Making SAS the Easy Way Out: Harnessing the Power of PROC TEMPLATE to Create Reproducible, Complex Graphs
Debra Goldman
With high pressure deadlines and mercurial collaborators, creating graphs in the most familiar way seems like the best option. Using post-processing programs like Photoshop or Microsoft Powerpoint to modify graphs is quicker and easier to the novice SAS User or for one’s collaborators to do on their own. However, reproducibility is a huge issue in the scientific community. Any changes made outside statistical software need to be repeated when collaborator preferences change, the data changes, the journal requires additional elements, and a host of other reasons The likelihood of making errors increases along with the time spent making the figure. Learning PROC TEMPLATE allows one to seamlessly create complex, automatically generated figures and eliminates the need for post-processing. This paper will demonstrate how to do complex graph manipulation procedures in SAS 9.3 or later to solve common problems, including lattice panel plots for different variables, split plots and broken axes, weighted panel plots, using select observations in each panel, waterfall plots, and graph annotation. The examples presented are healthcare based, but the methods are applicable to finance, business and education. Attendees should have a basic understanding of the macro language, graphing in SAS using SGPLOT, and ODS graphics.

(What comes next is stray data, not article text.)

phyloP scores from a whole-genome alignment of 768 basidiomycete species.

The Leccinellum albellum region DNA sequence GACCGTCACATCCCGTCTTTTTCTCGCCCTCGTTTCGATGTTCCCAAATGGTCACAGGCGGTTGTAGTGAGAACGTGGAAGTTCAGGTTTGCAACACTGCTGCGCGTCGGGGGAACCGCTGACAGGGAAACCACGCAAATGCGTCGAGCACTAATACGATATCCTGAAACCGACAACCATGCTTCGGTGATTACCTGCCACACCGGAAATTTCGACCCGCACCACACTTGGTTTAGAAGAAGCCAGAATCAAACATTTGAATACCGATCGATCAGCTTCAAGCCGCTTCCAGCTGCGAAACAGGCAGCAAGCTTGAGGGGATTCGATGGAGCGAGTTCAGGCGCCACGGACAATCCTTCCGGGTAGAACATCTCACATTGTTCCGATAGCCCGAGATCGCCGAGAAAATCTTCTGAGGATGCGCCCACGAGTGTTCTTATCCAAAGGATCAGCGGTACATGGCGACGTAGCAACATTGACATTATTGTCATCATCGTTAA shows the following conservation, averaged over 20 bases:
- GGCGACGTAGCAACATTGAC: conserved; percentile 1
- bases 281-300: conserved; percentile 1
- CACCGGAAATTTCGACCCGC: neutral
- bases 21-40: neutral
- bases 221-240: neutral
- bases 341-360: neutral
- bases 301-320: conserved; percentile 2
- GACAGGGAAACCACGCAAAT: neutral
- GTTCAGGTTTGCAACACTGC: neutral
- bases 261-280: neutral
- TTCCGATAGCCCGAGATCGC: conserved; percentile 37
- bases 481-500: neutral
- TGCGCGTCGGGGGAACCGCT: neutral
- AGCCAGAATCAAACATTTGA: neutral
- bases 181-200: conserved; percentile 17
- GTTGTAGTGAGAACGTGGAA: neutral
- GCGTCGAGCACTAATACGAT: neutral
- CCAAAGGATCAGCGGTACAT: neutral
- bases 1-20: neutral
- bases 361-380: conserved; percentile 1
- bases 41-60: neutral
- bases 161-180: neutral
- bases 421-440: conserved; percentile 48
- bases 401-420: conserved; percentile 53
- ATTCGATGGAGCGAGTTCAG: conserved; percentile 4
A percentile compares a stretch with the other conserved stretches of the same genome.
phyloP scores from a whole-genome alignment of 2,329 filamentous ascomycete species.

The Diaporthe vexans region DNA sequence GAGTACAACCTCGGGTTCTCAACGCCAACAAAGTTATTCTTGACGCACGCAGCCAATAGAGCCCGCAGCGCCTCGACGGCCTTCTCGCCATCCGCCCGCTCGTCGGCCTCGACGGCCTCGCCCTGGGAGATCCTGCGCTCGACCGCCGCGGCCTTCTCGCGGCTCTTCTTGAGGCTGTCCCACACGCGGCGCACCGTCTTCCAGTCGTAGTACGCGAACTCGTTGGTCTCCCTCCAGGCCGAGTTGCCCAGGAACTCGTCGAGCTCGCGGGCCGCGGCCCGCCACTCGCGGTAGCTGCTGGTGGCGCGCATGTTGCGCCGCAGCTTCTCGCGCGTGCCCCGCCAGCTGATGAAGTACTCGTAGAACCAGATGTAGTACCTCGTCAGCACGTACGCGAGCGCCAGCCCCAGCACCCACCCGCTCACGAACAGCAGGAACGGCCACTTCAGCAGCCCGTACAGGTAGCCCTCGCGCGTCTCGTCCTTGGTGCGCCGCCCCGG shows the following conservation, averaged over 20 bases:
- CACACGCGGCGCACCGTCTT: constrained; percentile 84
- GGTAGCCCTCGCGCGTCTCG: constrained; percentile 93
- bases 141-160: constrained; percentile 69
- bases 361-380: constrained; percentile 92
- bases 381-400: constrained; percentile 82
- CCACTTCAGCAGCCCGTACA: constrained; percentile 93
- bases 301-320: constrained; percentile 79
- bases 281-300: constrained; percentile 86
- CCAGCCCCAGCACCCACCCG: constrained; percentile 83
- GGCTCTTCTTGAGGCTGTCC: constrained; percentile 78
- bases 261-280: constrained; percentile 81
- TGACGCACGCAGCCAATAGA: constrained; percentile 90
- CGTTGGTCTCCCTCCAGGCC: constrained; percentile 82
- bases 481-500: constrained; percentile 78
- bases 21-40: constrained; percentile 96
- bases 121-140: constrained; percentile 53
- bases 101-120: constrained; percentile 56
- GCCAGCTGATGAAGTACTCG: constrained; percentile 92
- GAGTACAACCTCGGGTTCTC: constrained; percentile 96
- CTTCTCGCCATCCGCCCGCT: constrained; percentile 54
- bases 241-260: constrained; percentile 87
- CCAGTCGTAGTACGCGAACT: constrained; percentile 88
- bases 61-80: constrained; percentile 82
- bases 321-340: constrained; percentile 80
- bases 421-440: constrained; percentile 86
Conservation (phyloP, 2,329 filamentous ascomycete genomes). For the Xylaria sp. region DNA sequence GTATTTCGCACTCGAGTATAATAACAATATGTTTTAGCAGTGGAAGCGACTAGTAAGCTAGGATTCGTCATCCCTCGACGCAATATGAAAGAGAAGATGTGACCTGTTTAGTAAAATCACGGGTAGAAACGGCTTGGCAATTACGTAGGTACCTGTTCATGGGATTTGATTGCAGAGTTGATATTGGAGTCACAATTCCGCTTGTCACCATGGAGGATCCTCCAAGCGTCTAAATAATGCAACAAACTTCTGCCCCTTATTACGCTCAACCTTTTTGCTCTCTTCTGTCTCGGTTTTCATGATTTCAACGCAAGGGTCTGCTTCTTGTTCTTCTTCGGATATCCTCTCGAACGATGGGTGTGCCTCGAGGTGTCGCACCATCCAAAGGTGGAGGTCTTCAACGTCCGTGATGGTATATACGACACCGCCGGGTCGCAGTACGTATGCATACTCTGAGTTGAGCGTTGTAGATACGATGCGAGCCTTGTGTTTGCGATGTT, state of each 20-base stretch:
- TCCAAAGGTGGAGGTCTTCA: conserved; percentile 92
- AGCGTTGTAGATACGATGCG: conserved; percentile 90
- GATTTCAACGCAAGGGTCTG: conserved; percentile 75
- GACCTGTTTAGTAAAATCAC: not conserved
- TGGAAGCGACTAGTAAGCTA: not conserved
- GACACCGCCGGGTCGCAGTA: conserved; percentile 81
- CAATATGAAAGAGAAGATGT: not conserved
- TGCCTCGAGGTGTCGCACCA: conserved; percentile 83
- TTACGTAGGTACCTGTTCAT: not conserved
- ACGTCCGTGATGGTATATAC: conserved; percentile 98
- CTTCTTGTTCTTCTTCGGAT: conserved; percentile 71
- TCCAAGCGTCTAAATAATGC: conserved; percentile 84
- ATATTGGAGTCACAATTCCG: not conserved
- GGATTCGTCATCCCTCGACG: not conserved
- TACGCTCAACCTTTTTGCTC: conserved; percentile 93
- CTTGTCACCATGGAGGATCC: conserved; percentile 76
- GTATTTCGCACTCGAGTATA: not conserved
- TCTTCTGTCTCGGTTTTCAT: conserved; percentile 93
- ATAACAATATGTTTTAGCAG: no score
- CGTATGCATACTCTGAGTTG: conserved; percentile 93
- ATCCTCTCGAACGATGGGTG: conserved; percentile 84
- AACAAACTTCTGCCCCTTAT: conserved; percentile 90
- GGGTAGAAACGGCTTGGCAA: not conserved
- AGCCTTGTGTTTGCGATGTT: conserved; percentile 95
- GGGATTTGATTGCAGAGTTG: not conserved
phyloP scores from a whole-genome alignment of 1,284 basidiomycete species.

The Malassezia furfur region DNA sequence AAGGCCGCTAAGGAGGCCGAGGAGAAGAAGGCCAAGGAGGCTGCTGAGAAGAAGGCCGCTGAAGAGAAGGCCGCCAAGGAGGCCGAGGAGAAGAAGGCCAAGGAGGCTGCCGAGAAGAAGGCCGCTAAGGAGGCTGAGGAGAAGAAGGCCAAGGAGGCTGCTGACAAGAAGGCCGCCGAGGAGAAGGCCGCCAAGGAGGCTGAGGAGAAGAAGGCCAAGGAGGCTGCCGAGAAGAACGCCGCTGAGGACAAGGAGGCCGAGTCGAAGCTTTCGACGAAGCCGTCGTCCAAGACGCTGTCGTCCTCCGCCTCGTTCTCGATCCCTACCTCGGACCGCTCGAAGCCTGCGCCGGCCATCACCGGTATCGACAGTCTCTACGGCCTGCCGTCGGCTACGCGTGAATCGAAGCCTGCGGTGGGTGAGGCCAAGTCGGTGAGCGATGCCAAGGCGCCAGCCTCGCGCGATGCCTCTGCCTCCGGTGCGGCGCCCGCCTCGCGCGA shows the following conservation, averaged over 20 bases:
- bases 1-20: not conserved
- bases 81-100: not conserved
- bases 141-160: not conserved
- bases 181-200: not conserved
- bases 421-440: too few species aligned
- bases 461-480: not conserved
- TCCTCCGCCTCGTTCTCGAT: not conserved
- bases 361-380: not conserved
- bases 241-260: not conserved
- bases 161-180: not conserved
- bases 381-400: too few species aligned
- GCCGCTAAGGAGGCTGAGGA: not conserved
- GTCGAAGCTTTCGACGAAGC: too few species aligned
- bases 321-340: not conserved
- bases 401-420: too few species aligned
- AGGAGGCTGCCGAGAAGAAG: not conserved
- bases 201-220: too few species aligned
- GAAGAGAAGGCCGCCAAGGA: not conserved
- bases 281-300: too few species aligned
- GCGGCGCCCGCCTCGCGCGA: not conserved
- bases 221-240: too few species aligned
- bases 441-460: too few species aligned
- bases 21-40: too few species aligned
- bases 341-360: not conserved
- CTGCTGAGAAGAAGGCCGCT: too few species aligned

Customizing plots to your heart’s content using PROC GPLOT and the annotate facility
Debbie Huang
PROC GPLOT is a powerful procedure in SAS/GRAPH® for creating two-dimensional graphs such as scatter plots, line plots, and bubble plots. While PROC GPLOT is easy to use, customization is not always straightforward. This paper will introduce PROC GPLOT and the simple customizations of the symbols, axes and legend, then focus on not-so-straightforward customizations such as adding breaks or hashes to the y-axis and labeling sample sizes below the x-axis for data plotted over time, using the annotate facility.
SAS Graphing Done Right: Two Good Alternatives to PROC GPLOT/GCHART, Part 2
Isaiah Lankham